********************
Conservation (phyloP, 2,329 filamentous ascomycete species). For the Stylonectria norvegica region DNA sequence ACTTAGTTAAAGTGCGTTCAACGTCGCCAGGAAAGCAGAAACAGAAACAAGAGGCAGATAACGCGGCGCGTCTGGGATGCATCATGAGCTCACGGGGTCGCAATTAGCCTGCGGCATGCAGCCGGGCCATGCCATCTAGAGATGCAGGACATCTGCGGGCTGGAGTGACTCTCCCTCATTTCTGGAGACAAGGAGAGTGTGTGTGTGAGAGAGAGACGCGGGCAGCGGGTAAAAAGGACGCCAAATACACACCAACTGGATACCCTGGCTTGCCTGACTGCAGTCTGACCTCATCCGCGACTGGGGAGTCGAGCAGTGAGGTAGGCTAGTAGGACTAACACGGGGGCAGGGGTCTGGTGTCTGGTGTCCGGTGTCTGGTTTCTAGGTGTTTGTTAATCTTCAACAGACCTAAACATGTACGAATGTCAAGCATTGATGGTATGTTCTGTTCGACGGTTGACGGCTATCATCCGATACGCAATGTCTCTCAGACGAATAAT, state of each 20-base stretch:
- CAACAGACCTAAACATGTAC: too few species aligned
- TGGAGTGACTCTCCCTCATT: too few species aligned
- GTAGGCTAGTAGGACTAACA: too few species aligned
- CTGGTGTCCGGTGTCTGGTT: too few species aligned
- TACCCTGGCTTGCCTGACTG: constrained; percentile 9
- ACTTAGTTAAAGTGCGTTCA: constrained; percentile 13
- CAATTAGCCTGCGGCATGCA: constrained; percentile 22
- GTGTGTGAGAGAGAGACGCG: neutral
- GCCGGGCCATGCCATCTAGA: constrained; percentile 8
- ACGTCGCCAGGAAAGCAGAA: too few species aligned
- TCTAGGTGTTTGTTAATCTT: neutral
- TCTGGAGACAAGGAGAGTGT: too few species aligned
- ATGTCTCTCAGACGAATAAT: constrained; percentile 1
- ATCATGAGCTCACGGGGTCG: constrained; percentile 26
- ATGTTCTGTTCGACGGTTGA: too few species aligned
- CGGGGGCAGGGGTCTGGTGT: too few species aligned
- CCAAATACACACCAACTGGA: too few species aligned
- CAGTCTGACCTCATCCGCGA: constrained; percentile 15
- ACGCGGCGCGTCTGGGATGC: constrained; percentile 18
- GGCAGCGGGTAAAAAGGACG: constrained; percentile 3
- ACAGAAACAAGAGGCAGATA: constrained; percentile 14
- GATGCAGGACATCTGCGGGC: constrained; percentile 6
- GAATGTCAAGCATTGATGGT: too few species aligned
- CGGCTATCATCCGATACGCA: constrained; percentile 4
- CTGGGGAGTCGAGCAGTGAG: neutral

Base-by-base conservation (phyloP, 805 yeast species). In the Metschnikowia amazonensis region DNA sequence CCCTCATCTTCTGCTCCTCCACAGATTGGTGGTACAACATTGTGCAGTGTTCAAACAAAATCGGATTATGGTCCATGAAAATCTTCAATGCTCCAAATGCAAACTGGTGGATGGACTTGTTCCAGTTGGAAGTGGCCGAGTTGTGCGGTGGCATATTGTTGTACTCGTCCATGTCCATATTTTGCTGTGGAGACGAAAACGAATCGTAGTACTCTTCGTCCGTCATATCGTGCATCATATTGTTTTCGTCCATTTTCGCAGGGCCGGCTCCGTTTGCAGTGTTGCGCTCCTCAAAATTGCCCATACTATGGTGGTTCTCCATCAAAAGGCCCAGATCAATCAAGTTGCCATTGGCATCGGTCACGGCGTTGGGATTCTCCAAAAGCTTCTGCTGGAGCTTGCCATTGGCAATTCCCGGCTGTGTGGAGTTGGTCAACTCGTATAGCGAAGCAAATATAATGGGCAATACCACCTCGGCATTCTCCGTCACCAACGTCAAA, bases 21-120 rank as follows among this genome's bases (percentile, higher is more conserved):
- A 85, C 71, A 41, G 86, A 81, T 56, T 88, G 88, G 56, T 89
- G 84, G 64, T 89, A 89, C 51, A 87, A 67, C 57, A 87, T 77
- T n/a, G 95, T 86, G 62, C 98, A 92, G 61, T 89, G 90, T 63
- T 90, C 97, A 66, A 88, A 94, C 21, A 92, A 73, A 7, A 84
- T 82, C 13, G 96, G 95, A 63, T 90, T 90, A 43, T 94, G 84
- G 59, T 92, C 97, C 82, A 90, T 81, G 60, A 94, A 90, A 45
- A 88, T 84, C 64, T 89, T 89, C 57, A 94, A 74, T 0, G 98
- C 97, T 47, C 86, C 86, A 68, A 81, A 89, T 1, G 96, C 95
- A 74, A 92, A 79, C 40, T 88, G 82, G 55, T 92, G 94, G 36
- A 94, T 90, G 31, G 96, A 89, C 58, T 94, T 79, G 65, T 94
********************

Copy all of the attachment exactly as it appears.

Conservation (phyloP, 2,329 filamentous ascomycete species). For the Stylonectria norvegica region DNA sequence ACTTAGTTAAAGTGCGTTCAACGTCGCCAGGAAAGCAGAAACAGAAACAAGAGGCAGATAACGCGGCGCGTCTGGGATGCATCATGAGCTCACGGGGTCGCAATTAGCCTGCGGCATGCAGCCGGGCCATGCCATCTAGAGATGCAGGACATCTGCGGGCTGGAGTGACTCTCCCTCATTTCTGGAGACAAGGAGAGTGTGTGTGTGAGAGAGAGACGCGGGCAGCGGGTAAAAAGGACGCCAAATACACACCAACTGGATACCCTGGCTTGCCTGACTGCAGTCTGACCTCATCCGCGACTGGGGAGTCGAGCAGTGAGGTAGGCTAGTAGGACTAACACGGGGGCAGGGGTCTGGTGTCTGGTGTCCGGTGTCTGGTTTCTAGGTGTTTGTTAATCTTCAACAGACCTAAACATGTACGAATGTCAAGCATTGATGGTATGTTCTGTTCGACGGTTGACGGCTATCATCCGATACGCAATGTCTCTCAGACGAATAAT, state of each 20-base stretch:
- CAACAGACCTAAACATGTAC: too few species aligned
- TGGAGTGACTCTCCCTCATT: too few species aligned
- GTAGGCTAGTAGGACTAACA: too few species aligned
- CTGGTGTCCGGTGTCTGGTT: too few species aligned
- TACCCTGGCTTGCCTGACTG: constrained; percentile 9
- ACTTAGTTAAAGTGCGTTCA: constrained; percentile 13
- CAATTAGCCTGCGGCATGCA: constrained; percentile 22
- GTGTGTGAGAGAGAGACGCG: neutral
- GCCGGGCCATGCCATCTAGA: constrained; percentile 8
- ACGTCGCCAGGAAAGCAGAA: too few species aligned
- TCTAGGTGTTTGTTAATCTT: neutral
- TCTGGAGACAAGGAGAGTGT: too few species aligned
- ATGTCTCTCAGACGAATAAT: constrained; percentile 1
- ATCATGAGCTCACGGGGTCG: constrained; percentile 26
- ATGTTCTGTTCGACGGTTGA: too few species aligned
- CGGGGGCAGGGGTCTGGTGT: too few species aligned
- CCAAATACACACCAACTGGA: too few species aligned
- CAGTCTGACCTCATCCGCGA: constrained; percentile 15
- ACGCGGCGCGTCTGGGATGC: constrained; percentile 18
- GGCAGCGGGTAAAAAGGACG: constrained; percentile 3
- ACAGAAACAAGAGGCAGATA: constrained; percentile 14
- GATGCAGGACATCTGCGGGC: constrained; percentile 6
- GAATGTCAAGCATTGATGGT: too few species aligned
- CGGCTATCATCCGATACGCA: constrained; percentile 4
- CTGGGGAGTCGAGCAGTGAG: neutral

Base-by-base conservation (phyloP, 805 yeast species). In the Metschnikowia amazonensis region DNA sequence CCCTCATCTTCTGCTCCTCCACAGATTGGTGGTACAACATTGTGCAGTGTTCAAACAAAATCGGATTATGGTCCATGAAAATCTTCAATGCTCCAAATGCAAACTGGTGGATGGACTTGTTCCAGTTGGAAGTGGCCGAGTTGTGCGGTGGCATATTGTTGTACTCGTCCATGTCCATATTTTGCTGTGGAGACGAAAACGAATCGTAGTACTCTTCGTCCGTCATATCGTGCATCATATTGTTTTCGTCCATTTTCGCAGGGCCGGCTCCGTTTGCAGTGTTGCGCTCCTCAAAATTGCCCATACTATGGTGGTTCTCCATCAAAAGGCCCAGATCAATCAAGTTGCCATTGGCATCGGTCACGGCGTTGGGATTCTCCAAAAGCTTCTGCTGGAGCTTGCCATTGGCAATTCCCGGCTGTGTGGAGTTGGTCAACTCGTATAGCGAAGCAAATATAATGGGCAATACCACCTCGGCATTCTCCGTCACCAACGTCAAA, bases 21-120 rank as follows among this genome's bases (percentile, higher is more conserved):
- A 85, C 71, A 41, G 86, A 81, T 56, T 88, G 88, G 56, T 89
- G 84, G 64, T 89, A 89, C 51, A 87, A 67, C 57, A 87, T 77
- T n/a, G 95, T 86, G 62, C 98, A 92, G 61, T 89, G 90, T 63
- T 90, C 97, A 66, A 88, A 94, C 21, A 92, A 73, A 7, A 84
- T 82, C 13, G 96, G 95, A 63, T 90, T 90, A 43, T 94, G 84
- G 59, T 92, C 97, C 82, A 90, T 81, G 60, A 94, A 90, A 45
- A 88, T 84, C 64, T 89, T 89, C 57, A 94, A 74, T 0, G 98
- C 97, T 47, C 86, C 86, A 68, A 81, A 89, T 1, G 96, C 95
- A 74, A 92, A 79, C 40, T 88, G 82, G 55, T 92, G 94, G 36
- A 94, T 90, G 31, G 96, A 89, C 58, T 94, T 79, G 65, T 94